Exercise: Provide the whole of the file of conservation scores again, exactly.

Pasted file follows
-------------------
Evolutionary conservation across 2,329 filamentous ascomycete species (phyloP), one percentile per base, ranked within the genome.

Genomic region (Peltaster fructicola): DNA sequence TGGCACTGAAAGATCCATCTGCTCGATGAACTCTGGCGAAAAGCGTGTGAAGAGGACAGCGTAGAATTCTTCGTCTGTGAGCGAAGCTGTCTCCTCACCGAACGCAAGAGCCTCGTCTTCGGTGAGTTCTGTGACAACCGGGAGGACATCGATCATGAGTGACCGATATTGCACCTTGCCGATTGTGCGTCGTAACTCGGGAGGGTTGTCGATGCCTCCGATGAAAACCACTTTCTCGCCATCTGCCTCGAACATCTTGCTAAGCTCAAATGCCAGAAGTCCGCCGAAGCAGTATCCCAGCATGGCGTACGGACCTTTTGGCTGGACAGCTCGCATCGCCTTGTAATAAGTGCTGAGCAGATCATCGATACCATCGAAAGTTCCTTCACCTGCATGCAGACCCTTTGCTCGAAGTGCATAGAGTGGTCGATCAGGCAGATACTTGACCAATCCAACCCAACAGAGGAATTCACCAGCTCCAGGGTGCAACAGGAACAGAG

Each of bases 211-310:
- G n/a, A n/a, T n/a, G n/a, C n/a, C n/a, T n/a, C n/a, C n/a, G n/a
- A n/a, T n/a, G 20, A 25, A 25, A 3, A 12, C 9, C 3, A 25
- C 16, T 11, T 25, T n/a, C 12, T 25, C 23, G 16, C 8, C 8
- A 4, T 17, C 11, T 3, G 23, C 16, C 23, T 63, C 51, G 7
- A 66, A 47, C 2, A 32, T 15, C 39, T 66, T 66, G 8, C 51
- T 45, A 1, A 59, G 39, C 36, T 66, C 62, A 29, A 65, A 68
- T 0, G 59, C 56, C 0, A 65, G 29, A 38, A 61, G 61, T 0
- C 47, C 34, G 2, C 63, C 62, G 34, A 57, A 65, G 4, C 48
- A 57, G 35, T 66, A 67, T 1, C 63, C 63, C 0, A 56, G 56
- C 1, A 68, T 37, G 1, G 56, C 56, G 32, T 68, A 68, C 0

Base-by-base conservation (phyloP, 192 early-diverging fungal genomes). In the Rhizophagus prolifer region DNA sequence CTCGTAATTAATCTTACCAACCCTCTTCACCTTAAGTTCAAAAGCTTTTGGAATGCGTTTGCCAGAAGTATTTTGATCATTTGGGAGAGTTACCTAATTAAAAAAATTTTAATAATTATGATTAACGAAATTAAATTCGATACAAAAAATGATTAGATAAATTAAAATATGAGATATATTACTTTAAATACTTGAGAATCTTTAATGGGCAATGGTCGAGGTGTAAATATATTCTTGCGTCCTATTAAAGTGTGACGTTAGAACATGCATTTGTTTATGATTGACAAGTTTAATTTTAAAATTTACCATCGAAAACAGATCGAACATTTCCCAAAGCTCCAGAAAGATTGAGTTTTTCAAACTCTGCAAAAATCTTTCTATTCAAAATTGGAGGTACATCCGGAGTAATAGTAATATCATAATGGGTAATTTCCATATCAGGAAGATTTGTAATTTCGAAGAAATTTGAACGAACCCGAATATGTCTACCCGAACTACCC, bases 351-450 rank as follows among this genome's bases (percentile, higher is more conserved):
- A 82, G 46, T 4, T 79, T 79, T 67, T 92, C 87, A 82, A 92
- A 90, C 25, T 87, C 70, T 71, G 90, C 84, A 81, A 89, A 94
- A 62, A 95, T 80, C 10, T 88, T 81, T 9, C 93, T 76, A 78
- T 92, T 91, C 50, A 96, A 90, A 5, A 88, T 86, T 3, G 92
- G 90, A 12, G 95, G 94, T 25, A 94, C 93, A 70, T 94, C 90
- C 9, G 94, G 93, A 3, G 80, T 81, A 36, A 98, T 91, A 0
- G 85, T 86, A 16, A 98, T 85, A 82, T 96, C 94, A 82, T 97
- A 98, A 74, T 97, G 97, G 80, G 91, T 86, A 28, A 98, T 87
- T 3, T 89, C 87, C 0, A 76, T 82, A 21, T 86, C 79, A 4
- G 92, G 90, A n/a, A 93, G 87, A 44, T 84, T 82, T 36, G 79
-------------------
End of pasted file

Evolutionary conservation across 2,329 filamentous ascomycete species (phyloP), one percentile per base, ranked within the genome.

Genomic region (Peltaster fructicola): DNA sequence TGGCACTGAAAGATCCATCTGCTCGATGAACTCTGGCGAAAAGCGTGTGAAGAGGACAGCGTAGAATTCTTCGTCTGTGAGCGAAGCTGTCTCCTCACCGAACGCAAGAGCCTCGTCTTCGGTGAGTTCTGTGACAACCGGGAGGACATCGATCATGAGTGACCGATATTGCACCTTGCCGATTGTGCGTCGTAACTCGGGAGGGTTGTCGATGCCTCCGATGAAAACCACTTTCTCGCCATCTGCCTCGAACATCTTGCTAAGCTCAAATGCCAGAAGTCCGCCGAAGCAGTATCCCAGCATGGCGTACGGACCTTTTGGCTGGACAGCTCGCATCGCCTTGTAATAAGTGCTGAGCAGATCATCGATACCATCGAAAGTTCCTTCACCTGCATGCAGACCCTTTGCTCGAAGTGCATAGAGTGGTCGATCAGGCAGATACTTGACCAATCCAACCCAACAGAGGAATTCACCAGCTCCAGGGTGCAACAGGAACAGAG

Each of bases 211-310:
- G n/a, A n/a, T n/a, G n/a, C n/a, C n/a, T n/a, C n/a, C n/a, G n/a
- A n/a, T n/a, G 20, A 25, A 25, A 3, A 12, C 9, C 3, A 25
- C 16, T 11, T 25, T n/a, C 12, T 25, C 23, G 16, C 8, C 8
- A 4, T 17, C 11, T 3, G 23, C 16, C 23, T 63, C 51, G 7
- A 66, A 47, C 2, A 32, T 15, C 39, T 66, T 66, G 8, C 51
- T 45, A 1, A 59, G 39, C 36, T 66, C 62, A 29, A 65, A 68
- T 0, G 59, C 56, C 0, A 65, G 29, A 38, A 61, G 61, T 0
- C 47, C 34, G 2, C 63, C 62, G 34, A 57, A 65, G 4, C 48
- A 57, G 35, T 66, A 67, T 1, C 63, C 63, C 0, A 56, G 56
- C 1, A 68, T 37, G 1, G 56, C 56, G 32, T 68, A 68, C 0

Base-by-base conservation (phyloP, 192 early-diverging fungal genomes). In the Rhizophagus prolifer region DNA sequence CTCGTAATTAATCTTACCAACCCTCTTCACCTTAAGTTCAAAAGCTTTTGGAATGCGTTTGCCAGAAGTATTTTGATCATTTGGGAGAGTTACCTAATTAAAAAAATTTTAATAATTATGATTAACGAAATTAAATTCGATACAAAAAATGATTAGATAAATTAAAATATGAGATATATTACTTTAAATACTTGAGAATCTTTAATGGGCAATGGTCGAGGTGTAAATATATTCTTGCGTCCTATTAAAGTGTGACGTTAGAACATGCATTTGTTTATGATTGACAAGTTTAATTTTAAAATTTACCATCGAAAACAGATCGAACATTTCCCAAAGCTCCAGAAAGATTGAGTTTTTCAAACTCTGCAAAAATCTTTCTATTCAAAATTGGAGGTACATCCGGAGTAATAGTAATATCATAATGGGTAATTTCCATATCAGGAAGATTTGTAATTTCGAAGAAATTTGAACGAACCCGAATATGTCTACCCGAACTACCC, bases 351-450 rank as follows among this genome's bases (percentile, higher is more conserved):
- A 82, G 46, T 4, T 79, T 79, T 67, T 92, C 87, A 82, A 92
- A 90, C 25, T 87, C 70, T 71, G 90, C 84, A 81, A 89, A 94
- A 62, A 95, T 80, C 10, T 88, T 81, T 9, C 93, T 76, A 78
- T 92, T 91, C 50, A 96, A 90, A 5, A 88, T 86, T 3, G 92
- G 90, A 12, G 95, G 94, T 25, A 94, C 93, A 70, T 94, C 90
- C 9, G 94, G 93, A 3, G 80, T 81, A 36, A 98, T 91, A 0
- G 85, T 86, A 16, A 98, T 85, A 82, T 96, C 94, A 82, T 97
- A 98, A 74, T 97, G 97, G 80, G 91, T 86, A 28, A 98, T 87
- T 3, T 89, C 87, C 0, A 76, T 82, A 21, T 86, C 79, A 4
- G 92, G 90, A n/a, A 93, G 87, A 44, T 84, T 82, T 36, G 79